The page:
- Start and Finish are used to keep our best estimation on activity starts and finishes. They need to be updated whenever we have a better knowledge. When actual dates are updated, then you need to copy those values here. For instance, if an activity has started already, then it has to have a value for Actual Start. That same value needs to be copied to Start. It makes no sense if estimates are different from actuals.
To see all this in detail, let’s try to imagine 5 status reports for a very simple project:
Let’s imagine we have this project. For simplification purposes, let’s assume planned duration is 10 days, starting Monday 2018–01–01 and finishing Friday 2018–01–12:
It is difficult to manage any project as a whole, so we need to decompose into activities. To simplify again, let’s have only two activities A1 and A2, 5 days each, depending Finish-to-Start. A1 finishes on Friday 5. A1 starts on Monday 8.
Now we have the dates each activity is supposed to start and finish. Logically, if we control these activities finish those dates, then the project should finish on time.
Let’s say we have our kick-off meeting and our main stakeholders agree with our proposed schedule: This is the time to set the project schedule baseline.
This will be our reference to compare actual data. Setting the baseline is like taking a snap shot of the project dates. In the figure above you can see each Baseline Start is set to the value of Start and each Baseline Finish is set to the value of Finish.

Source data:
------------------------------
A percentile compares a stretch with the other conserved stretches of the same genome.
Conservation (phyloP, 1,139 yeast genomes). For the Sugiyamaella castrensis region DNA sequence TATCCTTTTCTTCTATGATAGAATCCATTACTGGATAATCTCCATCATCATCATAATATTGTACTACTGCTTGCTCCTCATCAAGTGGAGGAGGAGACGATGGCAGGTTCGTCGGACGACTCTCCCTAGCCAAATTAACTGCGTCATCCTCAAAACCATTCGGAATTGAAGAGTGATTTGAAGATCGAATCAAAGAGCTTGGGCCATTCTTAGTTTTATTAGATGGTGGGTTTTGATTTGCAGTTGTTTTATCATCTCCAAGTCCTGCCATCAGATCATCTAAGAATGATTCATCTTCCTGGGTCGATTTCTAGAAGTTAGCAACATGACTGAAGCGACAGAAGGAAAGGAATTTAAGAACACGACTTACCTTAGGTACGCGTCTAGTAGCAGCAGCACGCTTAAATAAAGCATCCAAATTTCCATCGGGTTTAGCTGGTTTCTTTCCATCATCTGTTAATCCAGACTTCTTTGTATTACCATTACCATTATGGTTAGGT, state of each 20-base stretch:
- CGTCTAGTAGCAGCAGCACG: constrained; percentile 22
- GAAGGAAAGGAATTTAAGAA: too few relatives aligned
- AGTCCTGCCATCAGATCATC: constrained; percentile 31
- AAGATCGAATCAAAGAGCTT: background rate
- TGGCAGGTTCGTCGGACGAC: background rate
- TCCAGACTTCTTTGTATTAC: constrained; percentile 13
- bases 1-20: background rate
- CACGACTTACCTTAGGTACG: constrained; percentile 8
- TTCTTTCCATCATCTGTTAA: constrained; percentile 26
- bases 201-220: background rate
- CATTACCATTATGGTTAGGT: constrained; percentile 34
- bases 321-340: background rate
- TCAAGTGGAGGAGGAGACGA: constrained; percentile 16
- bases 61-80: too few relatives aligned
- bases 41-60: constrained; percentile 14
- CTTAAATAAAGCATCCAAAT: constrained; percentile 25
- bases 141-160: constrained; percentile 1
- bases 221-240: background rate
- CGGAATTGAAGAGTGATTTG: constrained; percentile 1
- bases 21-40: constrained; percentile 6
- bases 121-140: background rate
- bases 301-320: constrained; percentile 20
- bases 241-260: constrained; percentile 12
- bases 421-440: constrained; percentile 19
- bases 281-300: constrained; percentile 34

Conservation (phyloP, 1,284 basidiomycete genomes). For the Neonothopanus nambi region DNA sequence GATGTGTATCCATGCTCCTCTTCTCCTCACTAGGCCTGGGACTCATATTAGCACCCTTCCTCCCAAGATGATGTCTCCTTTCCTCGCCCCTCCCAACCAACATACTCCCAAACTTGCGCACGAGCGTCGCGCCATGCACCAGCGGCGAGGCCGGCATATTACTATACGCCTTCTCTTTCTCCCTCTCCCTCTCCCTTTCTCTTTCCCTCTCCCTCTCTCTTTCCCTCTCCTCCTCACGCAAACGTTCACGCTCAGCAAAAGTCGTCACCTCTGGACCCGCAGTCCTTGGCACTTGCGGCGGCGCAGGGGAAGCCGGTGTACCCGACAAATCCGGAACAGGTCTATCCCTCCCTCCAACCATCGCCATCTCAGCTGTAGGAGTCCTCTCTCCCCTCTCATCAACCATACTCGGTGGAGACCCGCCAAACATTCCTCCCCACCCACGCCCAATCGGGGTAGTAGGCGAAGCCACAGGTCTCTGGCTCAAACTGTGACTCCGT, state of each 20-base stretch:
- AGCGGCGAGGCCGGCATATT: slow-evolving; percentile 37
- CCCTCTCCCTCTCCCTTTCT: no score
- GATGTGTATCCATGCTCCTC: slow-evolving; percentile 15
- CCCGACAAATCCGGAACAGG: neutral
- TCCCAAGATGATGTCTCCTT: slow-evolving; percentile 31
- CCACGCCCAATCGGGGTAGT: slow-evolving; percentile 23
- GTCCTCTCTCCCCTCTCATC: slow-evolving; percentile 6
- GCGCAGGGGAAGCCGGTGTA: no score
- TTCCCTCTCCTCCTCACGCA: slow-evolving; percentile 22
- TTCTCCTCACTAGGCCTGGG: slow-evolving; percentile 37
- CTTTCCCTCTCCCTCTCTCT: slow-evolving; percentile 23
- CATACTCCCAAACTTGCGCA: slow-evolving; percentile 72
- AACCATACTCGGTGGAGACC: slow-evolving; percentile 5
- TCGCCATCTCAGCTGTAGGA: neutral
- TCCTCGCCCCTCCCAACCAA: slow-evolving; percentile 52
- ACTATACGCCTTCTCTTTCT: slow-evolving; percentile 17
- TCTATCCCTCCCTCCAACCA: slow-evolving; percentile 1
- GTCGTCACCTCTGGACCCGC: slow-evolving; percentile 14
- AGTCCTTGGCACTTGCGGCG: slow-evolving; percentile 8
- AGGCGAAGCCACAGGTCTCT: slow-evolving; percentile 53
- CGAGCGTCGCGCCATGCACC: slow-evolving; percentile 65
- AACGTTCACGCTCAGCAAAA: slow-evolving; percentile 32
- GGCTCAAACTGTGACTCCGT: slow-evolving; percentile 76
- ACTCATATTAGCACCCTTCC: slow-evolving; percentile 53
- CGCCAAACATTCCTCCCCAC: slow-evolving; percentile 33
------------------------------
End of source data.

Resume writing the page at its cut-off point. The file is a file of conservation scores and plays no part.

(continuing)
First Follow-up Review
Let’s imagine we have our first follow-up review on day 2: status date is day 2.
As you can see in the figure, first activity has not started yet. We need to re-schedule it to start on day 3. We keep duration estimate of 5 days, so it has to finish day 9: our best A1’s estimates for Start and Finish are days 3 and 9, respectively.
Comparing to baseline, you can appreciate visually the current variance of 2 days for A1. We use the formula: Finish Variance = Finish – Baseline Finish.
Activity A2 is also delayed because it needs to start after A1 is finished, that is, on day 10, but we estimate no final delay because we update duration estimation to 3 days, instead of 5. Our best estimate for A2’s Finish is still 12. The project will not be delayed (Finish = 12 and Baseline Finish = 12)
Second Follow-up Review
We have our second follow-up review on day 4. Let’s assume activity 1 has started on day 3. We can say Actual Start = 3. The rest of the scheduling remains the same.
If we update bottom up, we can calculate the project dates Start = Actual Start = day 3, Finish = day 12.
On the other hand, when you have actual progress, this is the case for A1, which has started already, you can communicate %Complete –a.k.a. percent spent – for activities, and also for the project. This is calculated dividing actual duration over duration. When an activity is finished, it has to have a value for Actual Finish, which should be the same than Finish, and %Complete=100%.
In our case, if A1 has progressed 2
days over 5, then %Complete = 40%.
Regarding to the project summary, %Complete
= 25% =2/8.
Third Follow-up Review
Let’s move to the third follow-up review on day 9. We report A1 finished effectively on day 8, one day earlier than planned on the last review. A2 has progressed 1 day and we keep our estimates to be finished on day 12. That is, we adjust our duration estimate from 3 to 4 days.
The project summary does not change dates. We can update project %Complete to 63%: A1 is done and A2 has progressed 1 day over 4, so %Complete = (4*100%+4*25%)/(4+4) = 5/8 = 63%.
Let’s go finally to the closure report: The project finished on day 11, one day earlier than planned, because activity A2 saved one more day.
See a short summary in this video (8.5 min):